Colony of Avalon: Uncover the Lost Capital

A way to spend a day

A Sunday drive seemed just the ticket on a chilly spring morning– even if it was Saturday.

We took the twisty road to Ferryland while listening to the new CD from Terra and Top 40, while chatting about the places we passed through and the ultimate destination – Colony of Avalon.

Today and yesterday

The ocean was as blue as our Dc logo and the grass already turning deep green even in May. Dc and I were on a mission: to find out everything about the 17th century in this gorgeous place.

Our duty: to research the area to inform a new brand expression for the foundation and board of directors.

Colony of Avalon |

We rolled up to the interpretation centre and had a sit-down to hear the stories of the Lords Baltimore (there were several), Lady Sarah Kirke – the first iteration of girl power on the island – and the French, who burned the colony to the ground in September 1673.

Colony of Avalon |
Colony of Avalon |
Colony of Avalon |

We saw the incredible artefacts – preserved better than any other recovered in the province – and from there got a sneak peek into the lab where every broken scrap of pottery and jewellery is carefully restored and put back together for display.

Travelling through history

Once outside, we wandered the site with the same guide who told us the details about the family Kirke.

Colony of Avalon |
Colony of Avalon |

She wove tales about the forge being the warmest place in the community and the spot where locals would come for a drink of ale while getting their tools fixed. She described the gardens and the types of fences that would have protected the community and the mansion house; which would have been incredible even by today’s standards.

Colony of Avalon |
Colony of Avalon |
Colony of Avalon |

She pointed out the first flushing toilet (thanks North Atlantic tides) in the history of North America, and talked about the religious tolerance the Kirke family promoted, and the fishing industry that fuelled the economy of the Southern Shore then and now.

A natural storyteller, she had Dc and I wrapt, as were a handful of off-season tourists, who wandered the site snapping photos.

The end of an adventure

On the way home we listened to Amelia Curran’s “They Promised You Mercy” each thinking quietly about how to create a visual representation of the entire archaeological dig, interpretation centre and more than 400 years of history; all of which had to fit on the back of a business card.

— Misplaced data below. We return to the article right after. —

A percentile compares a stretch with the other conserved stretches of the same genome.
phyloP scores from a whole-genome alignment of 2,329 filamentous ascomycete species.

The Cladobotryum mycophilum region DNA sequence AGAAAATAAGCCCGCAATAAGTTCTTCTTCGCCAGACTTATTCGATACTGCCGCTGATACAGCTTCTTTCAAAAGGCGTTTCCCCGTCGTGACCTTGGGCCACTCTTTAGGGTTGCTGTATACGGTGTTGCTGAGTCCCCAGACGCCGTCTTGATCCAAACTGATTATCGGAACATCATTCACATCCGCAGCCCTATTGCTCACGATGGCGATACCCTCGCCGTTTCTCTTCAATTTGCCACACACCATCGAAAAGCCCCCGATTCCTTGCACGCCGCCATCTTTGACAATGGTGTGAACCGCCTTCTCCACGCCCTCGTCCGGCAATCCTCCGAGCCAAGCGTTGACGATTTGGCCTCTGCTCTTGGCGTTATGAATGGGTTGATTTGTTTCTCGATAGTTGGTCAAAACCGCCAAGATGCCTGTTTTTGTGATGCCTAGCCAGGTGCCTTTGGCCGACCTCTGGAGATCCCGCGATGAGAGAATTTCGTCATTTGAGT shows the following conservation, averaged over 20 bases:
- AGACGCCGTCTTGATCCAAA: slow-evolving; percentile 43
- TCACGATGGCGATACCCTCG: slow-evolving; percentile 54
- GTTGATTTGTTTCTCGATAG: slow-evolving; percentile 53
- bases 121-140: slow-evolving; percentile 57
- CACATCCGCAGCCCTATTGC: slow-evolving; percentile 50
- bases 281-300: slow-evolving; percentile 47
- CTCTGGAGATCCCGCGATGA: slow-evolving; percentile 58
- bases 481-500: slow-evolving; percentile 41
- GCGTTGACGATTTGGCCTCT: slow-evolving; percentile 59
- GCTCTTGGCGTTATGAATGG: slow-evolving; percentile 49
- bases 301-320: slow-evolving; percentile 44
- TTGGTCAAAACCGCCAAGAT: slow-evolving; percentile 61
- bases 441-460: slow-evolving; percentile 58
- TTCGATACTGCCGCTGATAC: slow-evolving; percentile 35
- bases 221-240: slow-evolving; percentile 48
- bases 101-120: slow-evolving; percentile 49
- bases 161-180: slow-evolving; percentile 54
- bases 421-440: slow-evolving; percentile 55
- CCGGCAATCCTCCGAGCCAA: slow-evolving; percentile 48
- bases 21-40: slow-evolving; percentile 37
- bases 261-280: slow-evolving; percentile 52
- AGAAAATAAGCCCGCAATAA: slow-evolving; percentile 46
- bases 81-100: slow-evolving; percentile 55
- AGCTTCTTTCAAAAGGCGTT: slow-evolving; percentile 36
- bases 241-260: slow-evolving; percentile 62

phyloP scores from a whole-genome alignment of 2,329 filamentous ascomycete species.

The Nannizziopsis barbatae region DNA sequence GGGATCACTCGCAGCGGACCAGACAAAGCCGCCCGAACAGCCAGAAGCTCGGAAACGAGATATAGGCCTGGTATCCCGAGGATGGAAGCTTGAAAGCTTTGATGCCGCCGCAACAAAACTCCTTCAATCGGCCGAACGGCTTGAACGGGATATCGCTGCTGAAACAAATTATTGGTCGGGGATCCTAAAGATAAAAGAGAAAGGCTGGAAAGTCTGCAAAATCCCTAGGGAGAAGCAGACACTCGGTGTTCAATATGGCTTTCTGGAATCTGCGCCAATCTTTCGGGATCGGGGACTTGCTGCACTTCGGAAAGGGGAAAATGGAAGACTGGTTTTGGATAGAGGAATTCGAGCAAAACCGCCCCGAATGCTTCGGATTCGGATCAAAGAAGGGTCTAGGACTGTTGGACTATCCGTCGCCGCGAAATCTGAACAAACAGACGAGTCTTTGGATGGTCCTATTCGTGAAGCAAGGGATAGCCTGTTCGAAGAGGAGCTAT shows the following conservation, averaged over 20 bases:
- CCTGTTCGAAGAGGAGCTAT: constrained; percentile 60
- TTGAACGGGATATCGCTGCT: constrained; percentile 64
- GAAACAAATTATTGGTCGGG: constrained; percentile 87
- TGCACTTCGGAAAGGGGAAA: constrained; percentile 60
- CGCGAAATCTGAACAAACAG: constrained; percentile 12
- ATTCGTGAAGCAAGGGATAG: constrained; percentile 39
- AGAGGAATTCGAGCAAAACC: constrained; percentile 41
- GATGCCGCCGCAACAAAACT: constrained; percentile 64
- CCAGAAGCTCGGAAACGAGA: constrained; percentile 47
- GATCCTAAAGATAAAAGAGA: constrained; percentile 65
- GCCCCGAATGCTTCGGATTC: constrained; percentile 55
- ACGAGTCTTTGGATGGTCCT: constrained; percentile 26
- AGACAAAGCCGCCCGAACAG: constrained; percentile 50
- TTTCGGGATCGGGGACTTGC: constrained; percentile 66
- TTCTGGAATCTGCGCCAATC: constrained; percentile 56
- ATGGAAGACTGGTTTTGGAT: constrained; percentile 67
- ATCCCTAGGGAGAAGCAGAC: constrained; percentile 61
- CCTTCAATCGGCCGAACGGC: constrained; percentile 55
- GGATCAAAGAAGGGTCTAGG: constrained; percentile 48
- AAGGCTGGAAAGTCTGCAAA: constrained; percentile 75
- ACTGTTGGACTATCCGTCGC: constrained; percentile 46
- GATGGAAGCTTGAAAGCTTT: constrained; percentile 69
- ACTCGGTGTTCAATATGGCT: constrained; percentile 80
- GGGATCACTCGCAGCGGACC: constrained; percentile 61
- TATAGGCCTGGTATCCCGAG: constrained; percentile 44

As a writer, I tossed around words like dig, uncover, lost city, while Dc talked about the imagery of layers of dirt, family crests, boats and water.

At the end of a pleasant afternoon we went our separate ways to think some more.

On Monday we drafted a few ideas and put some context around them. We presented several ideas to the Colony of Avalon.

The fruits of our labour

Colony of Avalon Logo |

The logo we went with references both the nautical history of the place, as well as the current existence of an archeological dig. Our favourite, and theirs, was the simplified trowel, which also functions as a boat mast and sail.

The three waves below, also represent the Atlantic Ocean, but – the gradient in the colours, and the inclusion of three layers – represent the levels of depth of the dig.

The homes atop the curve represent the manors and simple homes of the era.

Promise Line: Uncover the Lost Capital

The slogan for Colony of Avalon invokes the mystery and detective work related to archaeology through the word Uncover, while also reminding visitors that the colony’s history literally has to be unearthed.

Additionally, the Lost-Capital sentiment reminds us that this was once a thriving town, a place where commerce was done, and a place where people lived rich lives. It disappeared in time, much like tales of other lost cities like Pompeii or Atlantis, again invoking the mystery and excitement of the place.

Position Line: Tour – Dig – Discover

Inspired by the dig, these lines focus on the layers of history being uncovered and the past coming to the surface. Exposed is an exciting word that draws people in, to ask questions like; what’s down there, what happened in those years and since.

Of course, from the deep/depths, also refers to the ocean relevance to the community then and now.

Back to the future

The whole project was one we had a great time working on, but we also learned something and we have a new historical hero in the form of Sarah Kirke.

If you’re looking for a day trip this summer, check out Colony of the Avalon. Meanwhile, we hope our new logo lasts long into the future!

If you’re looking for a new brand or some help getting attention, Dc Design House loves to get in up to our eyes in our client’s business. From shaving our heads in support of Young Adult Cancer Canada to spending our downtime uncovering lost cities, we believe we only do our best work when we really know our clients.

Want to get to know us? Get in touch and we’ll dig into your brand.